Letters to the Editor, Aug. 24 - 27
No ‘culture’ in culture commission
EDITOR: Dear Sonoma City Council,
I read with interest the article in the I-T on the Cultural and Fine Arts Commission (“Culture Club: City Committee Has an Eye for Art,” Aug. 14). I would like to suggest a name change based on their actual activities: “The Public Art Installation Approval, Scholarship and Treasure Artist Appointment Commission.” My reasoning is that this committee is not involved in the promotion of culture (ostensibly its mission) in our community in any way more than this new name suggests. They seem uninterested in other important cultural activities in Sonoma, and are certainly not promoting culture in Sonoma to its residents or the outside world.
For example: I think people would agree that Sonoma Arts Live (SAL) is an important part of the cultural fabric of Sonoma… at least I hope they would as it has a commitment to bringing quality live performing art to our community, and is doing so year ‘round. Well it’s bad enough that SAL (a 501C-3) receives no support from the City of Sonoma, but as far as I can tell the performing arts as a whole do not receive any attention from the commission. (I understand the city may be raising the Transient Occupancy Tax. How about the council throw some of it toward the promotion and support of culture in Sonoma?)
My point it: How do you call a commission a Cultural and Fine Arts Commission when really all they do is approve public art installations, give out one scholarship a year, and select a Treasure Artist?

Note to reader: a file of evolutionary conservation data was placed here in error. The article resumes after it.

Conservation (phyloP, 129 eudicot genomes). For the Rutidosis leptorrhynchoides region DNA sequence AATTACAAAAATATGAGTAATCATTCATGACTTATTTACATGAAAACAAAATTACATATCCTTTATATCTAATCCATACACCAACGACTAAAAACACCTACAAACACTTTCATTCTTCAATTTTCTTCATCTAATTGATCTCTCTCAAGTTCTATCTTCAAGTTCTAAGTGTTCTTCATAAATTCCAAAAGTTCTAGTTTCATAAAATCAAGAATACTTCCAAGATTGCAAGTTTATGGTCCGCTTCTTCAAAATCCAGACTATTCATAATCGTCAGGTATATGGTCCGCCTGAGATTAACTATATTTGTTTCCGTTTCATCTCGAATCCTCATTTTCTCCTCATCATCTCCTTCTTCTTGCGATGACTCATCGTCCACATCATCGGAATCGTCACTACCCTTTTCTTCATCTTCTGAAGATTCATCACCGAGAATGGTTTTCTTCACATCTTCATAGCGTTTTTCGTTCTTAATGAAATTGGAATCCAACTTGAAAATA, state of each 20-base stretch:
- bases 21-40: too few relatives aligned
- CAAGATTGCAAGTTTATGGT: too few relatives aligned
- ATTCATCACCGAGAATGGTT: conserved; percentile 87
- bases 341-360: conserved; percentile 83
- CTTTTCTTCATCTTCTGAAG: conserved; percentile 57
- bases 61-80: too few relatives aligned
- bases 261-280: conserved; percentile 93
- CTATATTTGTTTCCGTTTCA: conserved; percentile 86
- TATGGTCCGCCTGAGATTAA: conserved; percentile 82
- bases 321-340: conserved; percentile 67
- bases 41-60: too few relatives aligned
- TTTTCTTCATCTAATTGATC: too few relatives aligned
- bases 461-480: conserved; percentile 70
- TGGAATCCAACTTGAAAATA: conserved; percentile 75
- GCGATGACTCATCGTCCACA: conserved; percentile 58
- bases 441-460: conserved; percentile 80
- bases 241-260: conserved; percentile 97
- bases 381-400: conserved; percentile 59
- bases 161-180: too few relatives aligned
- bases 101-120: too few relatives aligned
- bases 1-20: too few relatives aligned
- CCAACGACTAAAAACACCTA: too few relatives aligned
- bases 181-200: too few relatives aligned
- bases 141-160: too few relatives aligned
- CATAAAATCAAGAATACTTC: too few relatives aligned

If the mission of the commission is truly to promote fine arts and culture in Sonoma that’s what they should be doing, and you should give them more that the paltry sum they now receive so they can do it effectively. If it isn’t, then change the name.
EDITOR: I am a resident of Sonoma. A few weeks ago, I had strong stomach pains and went to the Emergency Department of Sonoma Valley Hospital. I was concerned it might be appendicitis. They did a CT scan and told me it was a bowel obstruction and wanted me to stay in the hospital until it worked itself out through a bowel movement. I stayed in emergency overnight and then was admitted as an inpatient, where I stayed one more night. I had a bowel movement and was discharged. I received a diagnosis, but not any direct treatment other than an IV solution to prevent dehydration. My insurer was billed for $40,866, including $10,846 for an abdominal CT scan and $15,323 for overnight in the emergency department. I don’t yet know how much I will be required to pay. Had I known these were the charges, I would not have gone there. I suggest that the hospital post rates (or at least inform patients prior to diagnosis/treatment) so that patients are not surprised later, as I was.
H2O rates not water under the bridge yet!
EDITOR: I am writing to protest the proposed increases in the Sonoma water rates beginning September 2018. Similar rate increases were unanimously rejected by the City Council in 2012, when it acknowledged that more information and due diligence were required, including considering a consolidation of functions with the Valley of the Moon Water District, examining the fixed-versus-usage costs (which are cheaper in nearby cities), and questioning the continuing high increases in the Sonoma County Water Agency’s charges to supply some 90 percent of Sonoma’s water needs.